However, it’s not Roman Catholics who have embraced a re-run of indulgences, but the new gurus of carbon-offsetting at the Evangelical Climate Initiative. Iain Murray of the Competitive Enterprise Institute, takes issue with ECI’s latest venture into indulgence – carbon offsets in his piece for the American Spectator titled, A Pardoner’s Tale. Murray sarcastically notes, “You can atone for your carbon sins by buying carbon offsets from the Evangelical Climate Initiative.” Murray also says:

Not to worry. ECI tells us that “The average American is responsible for about 23 tons of CO2 pollution.” And it just so happens that $99 (Not $78 or $103.54? How did it just happen to come to a price right under the $100 threshold past which consumers are much less likely to purchase?) is just enough to offset 23 tons of CO2 per year.

Murray also highlights the new found free market spirit of ECI, but also calls the faithful to their reformation roots, declaring:

One last concern: Where’s the Good Housekeeping seal of approval on ECI’s moneymaking site? Or the Better Business Bureau logo? Or the link to information about how the Securities and Exchange Commission regulates the carbon offsets and carbon trading businesses to make sure there’s no monkey business going on? They’re not there, because — well, because there is no regulation of this business. Apparently the ECI has finally found a tiny bit of the free market that it doesn’t want to strangle with regulation. One wonders, though, what happened to the ECI’s strong suspicion of sin in every branch of the corporate world. Or is the carbon offset industry impeccable?

It appears to me that this particular branch of evangelical theology is in dire need of a reformation. When it comes to the sin of carbon emission, perhaps carbon-using Christians should remember the words of Martin Luther’s Letter to Melanchthon: ‘Be a sinner and sin strongly, but more strongly have faith and rejoice in Christ.’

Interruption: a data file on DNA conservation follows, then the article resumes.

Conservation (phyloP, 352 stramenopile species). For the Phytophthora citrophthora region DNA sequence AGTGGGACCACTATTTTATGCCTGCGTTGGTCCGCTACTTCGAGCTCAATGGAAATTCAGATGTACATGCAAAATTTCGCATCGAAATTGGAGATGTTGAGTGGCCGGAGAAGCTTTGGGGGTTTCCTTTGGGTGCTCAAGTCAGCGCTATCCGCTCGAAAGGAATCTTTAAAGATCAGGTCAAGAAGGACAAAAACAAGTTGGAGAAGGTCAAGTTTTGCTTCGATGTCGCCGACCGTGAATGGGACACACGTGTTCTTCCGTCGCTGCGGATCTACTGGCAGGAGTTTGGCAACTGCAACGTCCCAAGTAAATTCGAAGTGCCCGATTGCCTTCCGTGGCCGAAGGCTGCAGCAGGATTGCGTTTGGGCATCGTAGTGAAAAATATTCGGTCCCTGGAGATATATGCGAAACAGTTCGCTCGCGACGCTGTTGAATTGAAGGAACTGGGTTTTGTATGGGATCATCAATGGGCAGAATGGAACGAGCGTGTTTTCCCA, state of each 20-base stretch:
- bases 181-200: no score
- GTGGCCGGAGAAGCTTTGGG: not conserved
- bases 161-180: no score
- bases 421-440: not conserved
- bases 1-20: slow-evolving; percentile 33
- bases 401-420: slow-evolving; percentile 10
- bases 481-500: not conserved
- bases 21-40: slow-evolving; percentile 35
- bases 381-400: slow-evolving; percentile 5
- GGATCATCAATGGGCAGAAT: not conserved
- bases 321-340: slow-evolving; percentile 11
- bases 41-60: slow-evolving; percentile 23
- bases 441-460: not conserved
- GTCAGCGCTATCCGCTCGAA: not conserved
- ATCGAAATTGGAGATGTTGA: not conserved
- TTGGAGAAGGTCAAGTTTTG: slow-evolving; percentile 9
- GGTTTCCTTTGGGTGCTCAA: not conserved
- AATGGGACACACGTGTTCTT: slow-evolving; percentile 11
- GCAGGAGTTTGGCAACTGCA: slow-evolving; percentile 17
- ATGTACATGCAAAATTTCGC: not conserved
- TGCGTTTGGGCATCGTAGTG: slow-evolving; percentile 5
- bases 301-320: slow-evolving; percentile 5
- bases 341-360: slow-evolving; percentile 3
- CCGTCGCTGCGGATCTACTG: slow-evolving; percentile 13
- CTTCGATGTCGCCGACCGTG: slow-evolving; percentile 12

(Powerblogger Kevin Schmiesing pointed out the indulgent nature of carbon offsets in a post last February.)

On the campaign trail just recently, John Edwards called for Americans to give up their SUVs, and then was seen leaving the rally in none other than a sports utility vehicle. But not to worry an Edwards spokesmen said, “We buy carbon-offsets for the vehicle.”

It seems as if individuals and families were serious about altering their carbon footprint, they would curb their energy use instead of purchasing an indulgence for their guilt. It seems to resemble a fad or a trendy phase by guilt-ridden polluters. I wonder if I have to purchase a carbon offset for those parachute pants I once owned in kindergarten?

However, with the rising free and unregulated market of carbon-offsets, it will be interesting to see what other offsets emerge in the marketplace, and whether this will trickle down to the health, food, and tobacco industries. Entrepreneurs who miss out on this exploding market, may be feeling a bit of guilt and remorse as well.

Jay W. Richards of the Acton Institute, has a commentary today in the National Review Online titled, What Would Jesus Drive?: Electrified Evangelical theological confusion. Richards notes in his article, “With respect to the environment, the theological principles are uncontroversial: human beings, as image bearers of God, are placed as stewards over the created order.”

He asks four separate questions, which he calls “tough.”

(1) Is the planet warming?

(2) If the planet is warming, is human activity (like CO2 emissions) causing it?

(3) If the planet is warming, is it bad overall?

(4) If the planet is warming, we’re causing it, and it’s bad, would the policies commonly advocated (e.g., the Kyoto Protocol, legislative restrictions on CO2 emissions) make any difference and, if so, would their cost exceed their benefit?

Furthermore, he offers a tough critique of the defenders of the Evangelical Climate Initiative:

The problem with the chief defenders of the Evangelical Climate Initiative is that they haven’t thought through these four questions, at least not publicly. What they have done is label their position as the authentically Evangelical one. Other Evangelicals need to call them on this tactic, exposing the false dilemma for the piece of cheap rhetoric it is.

Be sure to read the entire commentary, it is a helpful analysis on the climate debate, as well as a good look at the political strategy of the Evangelical left and their allies, the Democratic Party.